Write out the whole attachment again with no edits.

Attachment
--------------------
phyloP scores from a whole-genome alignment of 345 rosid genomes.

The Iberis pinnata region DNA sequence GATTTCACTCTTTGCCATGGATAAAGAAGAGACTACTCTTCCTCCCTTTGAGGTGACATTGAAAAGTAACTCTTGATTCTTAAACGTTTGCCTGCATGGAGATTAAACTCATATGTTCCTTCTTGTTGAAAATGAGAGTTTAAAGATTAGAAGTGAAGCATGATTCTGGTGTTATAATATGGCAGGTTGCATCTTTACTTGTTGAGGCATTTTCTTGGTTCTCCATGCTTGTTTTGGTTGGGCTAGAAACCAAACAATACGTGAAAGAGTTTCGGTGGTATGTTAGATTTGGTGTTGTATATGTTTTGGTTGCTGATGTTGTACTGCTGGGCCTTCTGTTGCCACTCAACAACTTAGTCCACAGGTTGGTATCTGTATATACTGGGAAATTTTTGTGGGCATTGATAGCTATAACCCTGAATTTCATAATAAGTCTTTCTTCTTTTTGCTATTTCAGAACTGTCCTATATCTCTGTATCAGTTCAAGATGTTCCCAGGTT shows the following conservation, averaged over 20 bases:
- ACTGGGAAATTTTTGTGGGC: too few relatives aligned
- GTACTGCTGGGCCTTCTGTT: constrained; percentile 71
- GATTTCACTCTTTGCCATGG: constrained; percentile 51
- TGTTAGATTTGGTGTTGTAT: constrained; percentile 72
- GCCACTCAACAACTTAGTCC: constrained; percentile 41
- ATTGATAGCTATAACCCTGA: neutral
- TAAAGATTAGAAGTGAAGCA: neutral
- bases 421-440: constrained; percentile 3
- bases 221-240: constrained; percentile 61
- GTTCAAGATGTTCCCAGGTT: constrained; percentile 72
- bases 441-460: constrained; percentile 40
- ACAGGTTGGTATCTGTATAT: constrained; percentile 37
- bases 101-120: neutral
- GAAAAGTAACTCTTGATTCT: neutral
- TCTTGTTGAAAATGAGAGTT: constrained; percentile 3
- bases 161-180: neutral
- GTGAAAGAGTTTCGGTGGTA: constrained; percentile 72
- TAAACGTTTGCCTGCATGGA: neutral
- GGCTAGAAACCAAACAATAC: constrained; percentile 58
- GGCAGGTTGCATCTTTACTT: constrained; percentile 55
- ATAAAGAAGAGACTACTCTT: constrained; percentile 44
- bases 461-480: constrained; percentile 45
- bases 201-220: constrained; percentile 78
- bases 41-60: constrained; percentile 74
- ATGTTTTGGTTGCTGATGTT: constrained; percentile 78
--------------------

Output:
phyloP scores from a whole-genome alignment of 345 rosid genomes.

The Iberis pinnata region DNA sequence GATTTCACTCTTTGCCATGGATAAAGAAGAGACTACTCTTCCTCCCTTTGAGGTGACATTGAAAAGTAACTCTTGATTCTTAAACGTTTGCCTGCATGGAGATTAAACTCATATGTTCCTTCTTGTTGAAAATGAGAGTTTAAAGATTAGAAGTGAAGCATGATTCTGGTGTTATAATATGGCAGGTTGCATCTTTACTTGTTGAGGCATTTTCTTGGTTCTCCATGCTTGTTTTGGTTGGGCTAGAAACCAAACAATACGTGAAAGAGTTTCGGTGGTATGTTAGATTTGGTGTTGTATATGTTTTGGTTGCTGATGTTGTACTGCTGGGCCTTCTGTTGCCACTCAACAACTTAGTCCACAGGTTGGTATCTGTATATACTGGGAAATTTTTGTGGGCATTGATAGCTATAACCCTGAATTTCATAATAAGTCTTTCTTCTTTTTGCTATTTCAGAACTGTCCTATATCTCTGTATCAGTTCAAGATGTTCCCAGGTT shows the following conservation, averaged over 20 bases:
- ACTGGGAAATTTTTGTGGGC: too few relatives aligned
- GTACTGCTGGGCCTTCTGTT: constrained; percentile 71
- GATTTCACTCTTTGCCATGG: constrained; percentile 51
- TGTTAGATTTGGTGTTGTAT: constrained; percentile 72
- GCCACTCAACAACTTAGTCC: constrained; percentile 41
- ATTGATAGCTATAACCCTGA: neutral
- TAAAGATTAGAAGTGAAGCA: neutral
- bases 421-440: constrained; percentile 3
- bases 221-240: constrained; percentile 61
- GTTCAAGATGTTCCCAGGTT: constrained; percentile 72
- bases 441-460: constrained; percentile 40
- ACAGGTTGGTATCTGTATAT: constrained; percentile 37
- bases 101-120: neutral
- GAAAAGTAACTCTTGATTCT: neutral
- TCTTGTTGAAAATGAGAGTT: constrained; percentile 3
- bases 161-180: neutral
- GTGAAAGAGTTTCGGTGGTA: constrained; percentile 72
- TAAACGTTTGCCTGCATGGA: neutral
- GGCTAGAAACCAAACAATAC: constrained; percentile 58
- GGCAGGTTGCATCTTTACTT: constrained; percentile 55
- ATAAAGAAGAGACTACTCTT: constrained; percentile 44
- bases 461-480: constrained; percentile 45
- bases 201-220: constrained; percentile 78
- bases 41-60: constrained; percentile 74
- ATGTTTTGGTTGCTGATGTT: constrained; percentile 78